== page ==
Endometriosis is a condition resulting from the appearance of endometrial tissue outside of the uterus, which causes pelvic pain.
This type of tissue, known as endometrium, is normally found only inside the uterus and makes up the lining of the uterus. This inner lining of the uterus is normally shed with each menstrual cycle.
Debate continues over the root causes of endometriosis.
Older theories of spread of cells from the uterus via the lymph nodes and blood vessels do not seem to be supported by any real evidence. Further, we know well that almost all women have endometrial cells from the uterus go into the pelvis during menstruation - this is called retrograde menstruation. Because it happens so frequently and relatively few women have endometriosis, there must be factors at work other than retrograde menstruation.
Those other factors include: immunologic dysfunction, alterations in inflammatory processes, and various genetic factors.
This all leads to the typical characteristics seen in endometriosis. Those characteristics include: scarring, inflammation, and invasion across tissue planes where other benign diseases would not go.
Most commonly, endometriosis is associated with painful menses, painful intercourse and infertility.
However, other problems are often seen in women with endometriosis-associated pain. Those other problems include: migraine headaches, chronic fatigue syndrome, irritable bowel syndrome, fibromyalgia, pelvic floor muscle spasm, interstitial cystitis, and depression.
These problems may not necessarily exist in a patient because she has endometriosis. Instead they are problems called “co-morbidities”, or in medical terms, a problem that exists with another problem.
It is interesting that a woman can have severe endometriosis or mild endometriosis and not have any pelvic pain. So, there must be other factors at work in regulating how much pain a woman experiences from endometriosis.
In general, pain is caused by multiple factors that make up an individual's pain threshold (i.e. the amount of pain it takes before one actually feels pain). These factors are genetic, experiential, and psychologic.
Endometriosis acts as a pain generator through multiple mechanisms. Endometriosis causes a significant amount of inflammation. This inflammation can result in scarring and nerve damage. It is this scarring and nerve damage that leads to stimulation of the spinal cord and ultimately the brain to detect continuous pain signals. When this becomes long term and severe, phenomena such as spinal wind-up and neuroplasticity occur, leading to difficult-to-treat chronic pain.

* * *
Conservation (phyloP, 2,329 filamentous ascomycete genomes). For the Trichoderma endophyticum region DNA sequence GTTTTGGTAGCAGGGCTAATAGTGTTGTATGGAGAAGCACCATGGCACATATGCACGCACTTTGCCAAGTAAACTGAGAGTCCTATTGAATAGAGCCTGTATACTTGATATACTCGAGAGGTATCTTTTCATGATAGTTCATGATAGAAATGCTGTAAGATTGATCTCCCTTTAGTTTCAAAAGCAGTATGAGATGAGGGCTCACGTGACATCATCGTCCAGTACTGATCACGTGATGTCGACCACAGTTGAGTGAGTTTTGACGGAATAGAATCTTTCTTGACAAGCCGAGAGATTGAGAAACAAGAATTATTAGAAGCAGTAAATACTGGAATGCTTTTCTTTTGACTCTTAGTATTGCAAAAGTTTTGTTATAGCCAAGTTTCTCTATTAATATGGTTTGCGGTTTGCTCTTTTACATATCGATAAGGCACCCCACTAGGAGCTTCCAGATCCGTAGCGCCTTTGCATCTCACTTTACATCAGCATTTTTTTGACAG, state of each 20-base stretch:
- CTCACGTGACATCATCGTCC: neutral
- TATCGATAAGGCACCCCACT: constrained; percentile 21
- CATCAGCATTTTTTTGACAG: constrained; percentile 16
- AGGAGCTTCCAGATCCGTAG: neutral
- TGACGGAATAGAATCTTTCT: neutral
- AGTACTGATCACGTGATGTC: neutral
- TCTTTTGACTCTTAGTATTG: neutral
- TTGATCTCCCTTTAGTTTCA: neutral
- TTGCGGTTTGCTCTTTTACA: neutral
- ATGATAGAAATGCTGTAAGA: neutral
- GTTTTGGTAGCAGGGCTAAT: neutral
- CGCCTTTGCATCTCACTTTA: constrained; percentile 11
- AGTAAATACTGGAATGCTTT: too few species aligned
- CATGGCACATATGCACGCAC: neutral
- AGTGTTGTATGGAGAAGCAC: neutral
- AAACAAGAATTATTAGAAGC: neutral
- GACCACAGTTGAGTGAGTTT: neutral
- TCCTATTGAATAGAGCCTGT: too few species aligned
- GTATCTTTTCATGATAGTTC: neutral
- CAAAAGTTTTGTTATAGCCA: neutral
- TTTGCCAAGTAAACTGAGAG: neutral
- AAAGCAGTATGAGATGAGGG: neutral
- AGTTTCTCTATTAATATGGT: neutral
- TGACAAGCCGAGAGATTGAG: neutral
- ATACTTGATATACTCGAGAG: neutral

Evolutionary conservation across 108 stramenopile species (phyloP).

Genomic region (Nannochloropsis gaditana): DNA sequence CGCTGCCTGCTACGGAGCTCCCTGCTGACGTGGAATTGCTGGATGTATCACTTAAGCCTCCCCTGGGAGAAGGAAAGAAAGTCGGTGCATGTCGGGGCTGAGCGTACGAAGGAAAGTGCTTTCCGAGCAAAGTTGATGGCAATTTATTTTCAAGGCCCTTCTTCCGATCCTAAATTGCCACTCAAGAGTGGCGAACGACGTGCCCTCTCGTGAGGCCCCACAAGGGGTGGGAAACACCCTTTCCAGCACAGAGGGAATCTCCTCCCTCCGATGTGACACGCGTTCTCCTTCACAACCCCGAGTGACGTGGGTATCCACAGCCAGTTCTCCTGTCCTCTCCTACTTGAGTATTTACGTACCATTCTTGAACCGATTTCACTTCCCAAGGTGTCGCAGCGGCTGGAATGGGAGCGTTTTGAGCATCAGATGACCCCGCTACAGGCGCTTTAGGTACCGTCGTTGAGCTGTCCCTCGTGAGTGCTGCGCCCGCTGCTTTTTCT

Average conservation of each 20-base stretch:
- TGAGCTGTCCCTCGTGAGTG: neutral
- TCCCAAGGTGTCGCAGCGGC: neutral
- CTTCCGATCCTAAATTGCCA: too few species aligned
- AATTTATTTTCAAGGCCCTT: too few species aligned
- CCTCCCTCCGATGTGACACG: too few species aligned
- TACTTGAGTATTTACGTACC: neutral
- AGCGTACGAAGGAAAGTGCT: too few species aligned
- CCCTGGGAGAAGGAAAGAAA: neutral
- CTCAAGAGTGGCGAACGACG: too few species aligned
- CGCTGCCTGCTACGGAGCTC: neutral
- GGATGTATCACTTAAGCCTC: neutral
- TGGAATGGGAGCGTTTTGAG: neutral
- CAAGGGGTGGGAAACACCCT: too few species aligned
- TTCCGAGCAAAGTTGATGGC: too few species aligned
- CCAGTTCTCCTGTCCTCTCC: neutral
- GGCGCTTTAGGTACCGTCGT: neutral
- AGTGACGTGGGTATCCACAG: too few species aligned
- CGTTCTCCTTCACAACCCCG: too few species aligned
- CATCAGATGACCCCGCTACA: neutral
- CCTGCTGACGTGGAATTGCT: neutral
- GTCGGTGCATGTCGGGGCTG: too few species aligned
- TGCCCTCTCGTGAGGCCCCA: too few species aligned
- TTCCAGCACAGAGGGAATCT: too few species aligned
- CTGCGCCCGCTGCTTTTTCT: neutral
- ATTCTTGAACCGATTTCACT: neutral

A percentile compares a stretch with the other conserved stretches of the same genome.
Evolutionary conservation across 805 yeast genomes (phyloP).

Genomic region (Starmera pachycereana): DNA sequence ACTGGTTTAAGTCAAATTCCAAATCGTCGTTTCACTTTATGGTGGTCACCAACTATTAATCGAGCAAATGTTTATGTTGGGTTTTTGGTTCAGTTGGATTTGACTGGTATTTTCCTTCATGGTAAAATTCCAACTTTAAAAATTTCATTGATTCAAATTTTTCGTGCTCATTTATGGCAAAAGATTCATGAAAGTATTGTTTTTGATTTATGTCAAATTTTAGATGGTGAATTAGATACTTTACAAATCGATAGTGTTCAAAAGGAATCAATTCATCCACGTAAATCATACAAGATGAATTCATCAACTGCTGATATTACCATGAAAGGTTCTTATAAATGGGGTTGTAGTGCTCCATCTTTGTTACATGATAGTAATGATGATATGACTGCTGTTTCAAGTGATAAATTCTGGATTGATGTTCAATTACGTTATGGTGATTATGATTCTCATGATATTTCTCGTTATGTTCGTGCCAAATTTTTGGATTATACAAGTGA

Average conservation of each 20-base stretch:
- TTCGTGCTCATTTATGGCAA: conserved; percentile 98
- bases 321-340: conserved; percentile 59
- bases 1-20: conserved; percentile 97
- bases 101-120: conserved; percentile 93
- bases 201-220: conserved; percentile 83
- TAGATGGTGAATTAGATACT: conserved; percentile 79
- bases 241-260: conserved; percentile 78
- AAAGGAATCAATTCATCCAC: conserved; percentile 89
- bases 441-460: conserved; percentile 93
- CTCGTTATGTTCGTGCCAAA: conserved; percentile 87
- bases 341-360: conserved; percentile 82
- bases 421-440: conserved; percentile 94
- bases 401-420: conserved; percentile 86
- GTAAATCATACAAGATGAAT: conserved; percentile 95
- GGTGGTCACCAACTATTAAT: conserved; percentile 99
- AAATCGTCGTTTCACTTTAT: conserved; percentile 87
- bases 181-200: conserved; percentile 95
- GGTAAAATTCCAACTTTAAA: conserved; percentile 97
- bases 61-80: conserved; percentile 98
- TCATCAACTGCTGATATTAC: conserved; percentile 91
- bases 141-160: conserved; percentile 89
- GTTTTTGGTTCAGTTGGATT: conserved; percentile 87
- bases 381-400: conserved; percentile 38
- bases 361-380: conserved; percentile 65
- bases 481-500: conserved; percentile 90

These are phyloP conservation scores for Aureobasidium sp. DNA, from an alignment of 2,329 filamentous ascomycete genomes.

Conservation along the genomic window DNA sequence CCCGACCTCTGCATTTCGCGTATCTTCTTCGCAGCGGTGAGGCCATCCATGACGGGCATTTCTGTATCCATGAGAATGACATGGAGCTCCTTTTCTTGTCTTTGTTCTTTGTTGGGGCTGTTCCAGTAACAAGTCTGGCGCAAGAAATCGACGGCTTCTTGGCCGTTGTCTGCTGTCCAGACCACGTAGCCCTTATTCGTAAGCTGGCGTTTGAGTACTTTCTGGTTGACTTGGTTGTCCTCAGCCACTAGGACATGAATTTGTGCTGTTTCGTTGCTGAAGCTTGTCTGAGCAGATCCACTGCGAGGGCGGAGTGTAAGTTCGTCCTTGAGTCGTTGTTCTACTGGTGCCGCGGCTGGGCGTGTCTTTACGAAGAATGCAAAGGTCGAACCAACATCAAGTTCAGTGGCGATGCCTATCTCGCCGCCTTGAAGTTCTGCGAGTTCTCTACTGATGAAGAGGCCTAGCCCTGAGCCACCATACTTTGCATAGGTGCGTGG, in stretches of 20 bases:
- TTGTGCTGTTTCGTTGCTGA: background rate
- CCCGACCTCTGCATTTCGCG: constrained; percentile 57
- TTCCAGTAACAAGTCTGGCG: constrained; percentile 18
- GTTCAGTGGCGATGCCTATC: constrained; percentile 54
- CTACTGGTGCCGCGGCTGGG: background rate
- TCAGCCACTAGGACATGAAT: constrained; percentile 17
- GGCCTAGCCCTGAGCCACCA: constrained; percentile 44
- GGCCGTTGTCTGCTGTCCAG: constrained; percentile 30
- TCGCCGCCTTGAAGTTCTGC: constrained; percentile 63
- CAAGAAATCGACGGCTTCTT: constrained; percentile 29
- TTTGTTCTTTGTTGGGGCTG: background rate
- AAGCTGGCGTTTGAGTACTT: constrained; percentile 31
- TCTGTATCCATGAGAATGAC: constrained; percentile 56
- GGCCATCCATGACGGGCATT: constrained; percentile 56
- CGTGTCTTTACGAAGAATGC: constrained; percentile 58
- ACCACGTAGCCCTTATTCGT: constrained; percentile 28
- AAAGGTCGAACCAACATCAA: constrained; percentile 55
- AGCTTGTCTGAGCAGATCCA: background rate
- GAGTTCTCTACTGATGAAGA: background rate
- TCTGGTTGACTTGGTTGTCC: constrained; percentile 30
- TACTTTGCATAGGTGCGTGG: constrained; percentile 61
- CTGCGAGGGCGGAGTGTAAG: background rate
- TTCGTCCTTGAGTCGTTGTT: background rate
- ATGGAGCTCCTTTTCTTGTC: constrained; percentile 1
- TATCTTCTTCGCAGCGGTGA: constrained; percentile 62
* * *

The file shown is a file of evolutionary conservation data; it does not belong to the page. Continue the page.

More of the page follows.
A lot of women have endometriosis but no associated pain (although they may have infertility or subfertility), thus they do not require treatment for pain associated with endometriosis.
Endometriosis can cause pain via multiple mechanisms. Thus, a gynecologist who truly understands both endometriosis and pain is likely to offer you a multipronged approach that pays respect to other pain issues as well as the central nervous system pain problem.
In general, just like many other diseases, there can be both medical and surgical treatments.
Medical therapies that actually treat endometriosis really only exist in one class of drugs - the aromatase inhibitors.
Other medical therapies such as birth control pills, gonadotropin releasing hormone agonists (lupron, synarel, and zoladex), progesterones, and danazol simply suppress pain associated with endometriosis by reducing inflammation, decreasing local estrogen responsiveness, and acting on the estrogen receptors in the spinal cord (which partially explains why some of these therapies suppress pain not associated with endometriosis).
So, in the long run, when using these treatments, which often produce significant side effects, there is a suppression of pain symptoms without actually treating and eliminating the root cause - endometriosis.
However, the aromatase inhibitors (letrozole and anastrazole) are medications that have been shown in animal models to actually decrease the anatomic volume of endometriosis. This is important because it is often that distortion of anatomy that leads to pain.
The optimal surgical management for pain associated with endometriosis is radical resection of endometriosis. This means during surgery, the maximum amount of visible endometriosis will be removed regardless of its location. This means removing endometrial tissue from the root and cutting deeply underneath the disease, until only normal tissue is left behind.
Some gynecologists believe that is equally acceptable to surgically burn or "fulgurate" endometriosis. However, this technique often leaves behind most of the disease and adds to the damage caused by burning tissue.
After seeing many patients who have had multiple (up to 17) surgeries to burn endometriosis with no long lasting effect, it became clear that this technique is not only dangerous and foolish, but also ineffective, as it provides no long-term relief from endometriosis pain.
Absolutely! The goal is to work within your reproductive needs. This procedure has been shown to be a safe and effective method for minimizing or eliminating pain while maintaining fertility.
Radical resection of endometriosis has been performed numerous times on many young women.
In order to both treat the pain and maximize future health outcomes, it is best to optimize the production of natural hormones. In order to do this, the ovaries must be left intact. Contrary to popular belief, this does not decrease the efficacy of the procedure. Remember, the key to the procedure is maximally removing endometriosis, not whether or not the ovaries are still present.
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